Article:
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Medlink advise students "don't take A Level music"

Discussion in 'Music' started by Rockmeamadeus, Feb 2, 2011.

  1. I have three students who want to be either doctors or vets in Year 11. They went on some conference with an organisation called Med Link and have come back saying they have been advised to "avoid soft subjects such as music" as these will adversely affect their applications.
    Has anyone else heard of this?
  2. Fairly obvious, as applicants for medicine usually need three sciences and there is only so much time in the curriculum. I include maths as a science here, and even biology is seen as a "soft" subject in comparison with maths. If you want to apply for medicine, you are very constrained in all other areas of life.
  3. Don't take it personally! I don't think they have it in for musicians in particular!
  4. I must say this surprises me, since we all know A Level music to be very academically rigorous. I have heard in the past that they discourage some A levels such as drama / theatre Studies, film studies and media, but not music.
    I have had several music A Level students go on to medical school over the last few years, and the music was seen as a good balance to their other courses which were, naturally, science based. Having said that, I have not taught A Level in the last couple of years, since my present school has no 6th Form. I would be sorry to hear that it is discouraged.
  5. I would add that when I was growing up in Oxford (some years ago, admittedly!), the Oxford Medical School had enough musicians to raise it's own Choir and Orchestra!
  6. There are lots of subjects that are "academically rigorous" but not much directly to do with medicine. If you are applying for medical school, do you want to take a chance?
  7. I think it's quite likely that those Oxford musicians learned to play through private lessons from an ealry age and were relatively unlikley to have a music A level.
  8. I'm not sure that's true, I'ce sent pupils off to do Medicine, Law and Dentistry with A level Music, it's often the thing they get asked most about.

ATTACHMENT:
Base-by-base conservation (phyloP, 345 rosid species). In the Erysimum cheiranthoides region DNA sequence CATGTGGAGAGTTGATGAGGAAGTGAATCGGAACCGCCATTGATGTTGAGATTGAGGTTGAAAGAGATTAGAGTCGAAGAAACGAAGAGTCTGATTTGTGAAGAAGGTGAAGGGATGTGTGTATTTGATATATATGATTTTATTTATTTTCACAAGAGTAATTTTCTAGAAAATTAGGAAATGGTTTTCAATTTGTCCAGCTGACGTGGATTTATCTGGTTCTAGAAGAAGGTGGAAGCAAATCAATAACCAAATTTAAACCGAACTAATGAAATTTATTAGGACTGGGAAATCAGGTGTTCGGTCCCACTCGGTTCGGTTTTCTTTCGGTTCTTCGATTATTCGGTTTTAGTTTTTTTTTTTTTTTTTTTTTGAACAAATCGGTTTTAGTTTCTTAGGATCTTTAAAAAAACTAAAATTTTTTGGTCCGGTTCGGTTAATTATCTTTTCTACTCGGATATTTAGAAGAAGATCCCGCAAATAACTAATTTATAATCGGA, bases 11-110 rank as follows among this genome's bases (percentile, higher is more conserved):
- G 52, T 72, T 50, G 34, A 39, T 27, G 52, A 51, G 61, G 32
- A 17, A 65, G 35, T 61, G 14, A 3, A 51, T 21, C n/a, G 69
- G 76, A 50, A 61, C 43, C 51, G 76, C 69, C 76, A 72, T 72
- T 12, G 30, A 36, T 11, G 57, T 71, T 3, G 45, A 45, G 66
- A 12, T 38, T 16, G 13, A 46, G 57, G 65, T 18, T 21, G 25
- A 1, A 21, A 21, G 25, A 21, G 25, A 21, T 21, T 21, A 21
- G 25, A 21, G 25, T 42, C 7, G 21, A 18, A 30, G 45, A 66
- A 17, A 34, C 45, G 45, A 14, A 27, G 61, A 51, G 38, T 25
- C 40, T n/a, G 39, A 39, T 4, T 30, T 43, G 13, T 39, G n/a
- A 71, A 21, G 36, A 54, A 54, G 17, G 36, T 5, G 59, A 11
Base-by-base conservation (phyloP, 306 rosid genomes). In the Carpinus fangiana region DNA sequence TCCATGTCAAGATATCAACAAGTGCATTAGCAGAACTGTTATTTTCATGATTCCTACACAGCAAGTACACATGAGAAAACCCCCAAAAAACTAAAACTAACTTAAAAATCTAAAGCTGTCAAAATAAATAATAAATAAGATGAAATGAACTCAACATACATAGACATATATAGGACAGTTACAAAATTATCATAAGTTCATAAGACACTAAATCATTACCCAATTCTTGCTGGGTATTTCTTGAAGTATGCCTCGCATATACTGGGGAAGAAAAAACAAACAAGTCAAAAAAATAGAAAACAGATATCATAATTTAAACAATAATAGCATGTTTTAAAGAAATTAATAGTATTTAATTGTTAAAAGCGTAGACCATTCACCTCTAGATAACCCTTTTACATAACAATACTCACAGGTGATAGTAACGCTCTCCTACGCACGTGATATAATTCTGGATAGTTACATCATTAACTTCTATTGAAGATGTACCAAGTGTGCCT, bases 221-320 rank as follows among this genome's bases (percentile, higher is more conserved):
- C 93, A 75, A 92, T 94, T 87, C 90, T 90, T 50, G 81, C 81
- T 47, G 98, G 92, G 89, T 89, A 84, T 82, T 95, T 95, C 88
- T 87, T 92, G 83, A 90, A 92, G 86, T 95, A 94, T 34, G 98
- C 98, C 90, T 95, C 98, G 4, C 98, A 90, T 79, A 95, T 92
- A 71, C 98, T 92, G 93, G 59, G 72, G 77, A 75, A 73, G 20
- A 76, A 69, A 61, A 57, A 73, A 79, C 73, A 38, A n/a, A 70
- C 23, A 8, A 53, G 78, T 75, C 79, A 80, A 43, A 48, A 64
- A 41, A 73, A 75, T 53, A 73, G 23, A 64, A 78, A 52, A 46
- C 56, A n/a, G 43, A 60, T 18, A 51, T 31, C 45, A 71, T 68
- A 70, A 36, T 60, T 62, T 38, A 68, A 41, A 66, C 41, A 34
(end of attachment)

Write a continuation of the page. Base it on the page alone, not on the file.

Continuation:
9. florian gassmann

    florian gassmann Star commenter

    I think the problem is that there are still some institutions (including a number of Cambridge colleges) that express a preference for three science/maths A levels to read medicine. There are plenty of medical schools that don't express this preference, but there is thus pressure on kids to keep to the science/maths route if they want to maximise their entry choices (or to take music as a 4th A level, of course).
  10. http://www.bma.org.uk/images/qualificationstable_tcm41-199525.pdf

    Here's a handy table of recent minimum entry requirements for medical school compiled by the BMA. Note that most require two science based subjects, but these are only minimum requirements, and only one university actually specifies that a third A level should be in a subject that is not a science.
    The subjects regarded as particularly "soft" or otherwise unacceptable seem to be General studies and Critical thinking. Strange, that last one - or is it? Music doesn't get a specific mention either way.
  11. http://www.bbc.co.uk/news/education-12365050

    It appears we're not on the list thus making us a "soft" subject.

    Anyone else feel like music is being targeted. Still no Henley report........
  12. I read this differently, Music is not on the list of facilitating subjects but not on the list of 'vocational subjects' which I assumed are the soft subjects. This makes Music one of the other subjects that students should do after they have done to 2 facilitating subjects!

    However do still feel Music (amongst other subjects) is being targeted!
  13. florian gassmann

    florian gassmann Star commenter

    Yes, I agree with Aliscoot125's reading. The trouble is that music is always going to be at a disadvantage in the academic stakes because of the very high proportion of practical work.
    When I started teaching (back in the dark ages) we could make a good case for A-level music being an academic subject, as everything involved externally-examined written work. Performing was merely a hurdle (a pass at grade 7 was needed to enter for the subject, but didn't contribute to the marks) and free composition was an optional extra that attracted no marks, but that could pull a candidate on the borderline up to the next grade if of sufficient merit.
    Those days are long gone, but when performing and composing started to replace much of the written work in the 1980s, many of us made the point that this would lead to the demotion of music as an academic subject in the eyes of universities and employers. Few took much notice. [​IMG]

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